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Automation: The Path To Outsourcing 4.0

The future of automation is unfolding fast. Don’t take your eyes off it. It will change our world.

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Mankind wants to be creative. We want to dream, debate, play, have fun and experience magic in everyday life. Instead, we are stuck with the mundane. We are doing dishes, mopping floors, making utility and credit card bill payments, and buying groceries. Naturally, given we are also inventive, we have automated these dull and boring tasks in the form of washing machines, dishwashers, autonomous vacuum cleaners, standing instructions to our bank accounts to make automated payments, and even have systems to order groceries and essentials without lifting a finger (“Alexa, add an N95 mask to my Amazon cart”). Automation in the consumer space is alive and exciting. Have you seen the new breed of autonomous vacuum cleaners? They use LIDAR, the technology that autonomous cars depend on for navigation. Many of these cute house cleaning robots have been flying off the shelves—wait times for some is now over a month—ever since the COVID-19 enforced lockdowns. No one wants to sweep and swab when a fully-programmable, 100 per cent dependable robot can do it while you sleep. The popular belief is that automation will also take away jobs. For example, you may never re-employ your house help once you use the LIDAR –armed, fully-autonomous vacuum cleaner. That is exactly the fear that prevents automation from being implemented in the enterprise. It could replace you and me. So is automation a boon or a bane?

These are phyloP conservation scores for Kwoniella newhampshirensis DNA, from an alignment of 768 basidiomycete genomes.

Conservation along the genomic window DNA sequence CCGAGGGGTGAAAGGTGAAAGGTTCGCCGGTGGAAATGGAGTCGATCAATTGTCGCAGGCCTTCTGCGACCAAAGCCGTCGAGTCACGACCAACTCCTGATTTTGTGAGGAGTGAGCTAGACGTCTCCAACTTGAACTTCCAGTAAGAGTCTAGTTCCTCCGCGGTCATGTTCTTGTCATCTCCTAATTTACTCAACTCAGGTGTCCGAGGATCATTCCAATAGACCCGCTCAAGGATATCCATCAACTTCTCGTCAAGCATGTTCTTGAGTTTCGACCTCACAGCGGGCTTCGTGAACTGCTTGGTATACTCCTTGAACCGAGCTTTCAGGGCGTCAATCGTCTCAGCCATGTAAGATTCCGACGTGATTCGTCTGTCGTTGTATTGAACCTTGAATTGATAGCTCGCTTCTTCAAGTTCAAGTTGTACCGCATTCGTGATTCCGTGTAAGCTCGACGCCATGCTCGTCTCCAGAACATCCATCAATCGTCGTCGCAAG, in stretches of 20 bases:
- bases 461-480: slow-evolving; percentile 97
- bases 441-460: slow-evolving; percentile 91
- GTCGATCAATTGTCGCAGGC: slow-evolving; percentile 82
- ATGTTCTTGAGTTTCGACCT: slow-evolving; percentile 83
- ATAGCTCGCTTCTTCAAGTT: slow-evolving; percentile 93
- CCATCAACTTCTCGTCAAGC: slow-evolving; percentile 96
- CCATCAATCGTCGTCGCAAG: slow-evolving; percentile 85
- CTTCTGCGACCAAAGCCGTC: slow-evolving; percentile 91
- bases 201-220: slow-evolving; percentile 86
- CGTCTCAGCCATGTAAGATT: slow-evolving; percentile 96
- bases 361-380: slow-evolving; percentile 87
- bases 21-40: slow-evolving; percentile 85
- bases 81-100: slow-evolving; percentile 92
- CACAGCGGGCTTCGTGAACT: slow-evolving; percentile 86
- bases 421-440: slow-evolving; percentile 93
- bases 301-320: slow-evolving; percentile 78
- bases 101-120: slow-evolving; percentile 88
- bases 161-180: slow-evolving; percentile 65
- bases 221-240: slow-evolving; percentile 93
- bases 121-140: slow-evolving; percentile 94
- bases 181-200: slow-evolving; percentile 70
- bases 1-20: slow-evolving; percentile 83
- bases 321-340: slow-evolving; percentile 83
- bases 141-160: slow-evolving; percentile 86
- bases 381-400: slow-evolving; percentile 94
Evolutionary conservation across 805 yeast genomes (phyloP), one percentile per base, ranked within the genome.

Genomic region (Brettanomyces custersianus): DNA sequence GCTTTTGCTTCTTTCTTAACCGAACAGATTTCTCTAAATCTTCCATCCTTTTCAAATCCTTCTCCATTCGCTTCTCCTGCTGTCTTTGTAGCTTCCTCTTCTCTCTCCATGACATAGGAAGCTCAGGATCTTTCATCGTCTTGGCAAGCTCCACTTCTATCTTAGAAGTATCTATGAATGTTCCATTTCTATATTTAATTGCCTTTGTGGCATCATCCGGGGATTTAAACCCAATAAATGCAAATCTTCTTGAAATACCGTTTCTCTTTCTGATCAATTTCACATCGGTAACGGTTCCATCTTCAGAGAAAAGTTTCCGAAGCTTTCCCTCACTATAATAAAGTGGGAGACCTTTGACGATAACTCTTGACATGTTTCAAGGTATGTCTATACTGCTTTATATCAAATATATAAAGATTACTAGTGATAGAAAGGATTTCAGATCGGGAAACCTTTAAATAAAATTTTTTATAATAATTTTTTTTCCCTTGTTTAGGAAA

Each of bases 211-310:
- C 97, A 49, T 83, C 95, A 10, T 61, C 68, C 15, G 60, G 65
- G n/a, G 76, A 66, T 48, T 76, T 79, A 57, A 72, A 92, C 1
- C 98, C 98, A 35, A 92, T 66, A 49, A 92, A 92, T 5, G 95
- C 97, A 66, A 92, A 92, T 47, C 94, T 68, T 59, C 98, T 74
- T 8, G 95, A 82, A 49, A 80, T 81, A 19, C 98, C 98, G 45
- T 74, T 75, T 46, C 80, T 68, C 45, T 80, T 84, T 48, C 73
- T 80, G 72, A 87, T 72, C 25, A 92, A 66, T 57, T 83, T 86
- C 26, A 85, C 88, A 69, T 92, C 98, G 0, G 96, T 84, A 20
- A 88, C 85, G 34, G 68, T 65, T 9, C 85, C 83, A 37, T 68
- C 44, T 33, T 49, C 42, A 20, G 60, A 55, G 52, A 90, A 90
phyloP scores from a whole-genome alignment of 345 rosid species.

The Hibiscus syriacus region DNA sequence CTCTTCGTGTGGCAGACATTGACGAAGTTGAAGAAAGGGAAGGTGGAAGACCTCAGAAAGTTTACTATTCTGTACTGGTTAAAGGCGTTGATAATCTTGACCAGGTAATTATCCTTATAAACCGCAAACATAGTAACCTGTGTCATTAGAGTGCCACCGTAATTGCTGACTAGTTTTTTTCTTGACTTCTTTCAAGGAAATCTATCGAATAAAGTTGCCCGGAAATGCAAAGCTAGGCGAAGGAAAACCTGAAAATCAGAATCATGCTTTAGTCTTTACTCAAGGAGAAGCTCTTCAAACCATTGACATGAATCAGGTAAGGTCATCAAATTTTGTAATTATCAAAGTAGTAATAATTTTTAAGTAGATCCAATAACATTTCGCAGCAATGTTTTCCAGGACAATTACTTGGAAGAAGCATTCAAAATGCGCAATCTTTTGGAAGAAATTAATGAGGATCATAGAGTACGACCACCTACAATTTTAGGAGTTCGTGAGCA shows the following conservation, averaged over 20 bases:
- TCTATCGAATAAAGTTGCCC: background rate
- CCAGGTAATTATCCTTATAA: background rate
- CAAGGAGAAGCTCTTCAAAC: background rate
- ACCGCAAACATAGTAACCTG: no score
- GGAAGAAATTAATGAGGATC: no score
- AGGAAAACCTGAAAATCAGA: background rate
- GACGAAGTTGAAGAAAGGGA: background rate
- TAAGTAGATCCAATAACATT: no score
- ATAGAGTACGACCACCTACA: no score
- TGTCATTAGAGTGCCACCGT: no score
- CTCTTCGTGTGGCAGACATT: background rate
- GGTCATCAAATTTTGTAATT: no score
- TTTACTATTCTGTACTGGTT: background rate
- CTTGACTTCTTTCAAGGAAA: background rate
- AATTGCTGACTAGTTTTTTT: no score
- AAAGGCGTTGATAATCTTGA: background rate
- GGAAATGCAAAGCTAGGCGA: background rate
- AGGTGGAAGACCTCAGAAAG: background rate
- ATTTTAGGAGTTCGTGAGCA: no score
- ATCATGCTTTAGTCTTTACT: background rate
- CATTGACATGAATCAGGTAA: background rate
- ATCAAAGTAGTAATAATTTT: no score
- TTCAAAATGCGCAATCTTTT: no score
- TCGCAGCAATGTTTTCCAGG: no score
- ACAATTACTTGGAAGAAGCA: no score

Let’s settle that question: Automation is what will save us from boredom and give us the time to be creative. Automation doesn’t take away jobs. It makes way for better ones. James Bessen, the Executive Director of the Technology and Policy Research Initiative at Boston University School of Law, in his book Learning by Doing -- The Real Connection between Innovation, Wages, and Wealth provides us with an excellent example of automation improving job profiles. Ever since ATMs were introduced about 45 years ago, the number of human bank tellers in the US has almost doubled, from a quarter of a million to half a million today #hallelujah! 

It is interesting to see how automating the simple role of a bank teller actually panned out. As Bessen explains in his book, ATMs helped lower costs and, in part, made it easier for banks to open new branches. Branches increased by 40 per cent during the same time period. More branches meant more tellers. Only this time, the tellers had to upskill. Their future as cash handlers was doomed, taken over by heartless, automated ATMs. Tellers became subtle salespeople for new products, driving relationships with customers by helping solve their problems and pointing them to loans, investments and credit cards. This requires cognitive intelligence, reskilling, empathy and creativity. QED.

With COVID-19, it is time to consider automating everything that can be automated, using robots (or hard bots) in manufacturing, health care, transportation, warehousing, agriculture,  CPG, retail and other industries, and Robotic Process Automation (RPA or soft bots) in knowledge-intensive functions such as invoice processing, customer service, recruitment, payroll management, data extraction, application testing, IT infrastructure management, etc. 

With the trend of Work from Home (WFH) and a distributed workforce gaining traction in the wake of COVID-19, IT service providers are finding it difficult to quickly provision, manage, secure, monitor and support employees for their customers. Many service providers are putting automated processes in place to make the transition from office to home smooth, fast, flawless and dependable. In this case, automation is a welcome immunity booster for businesses.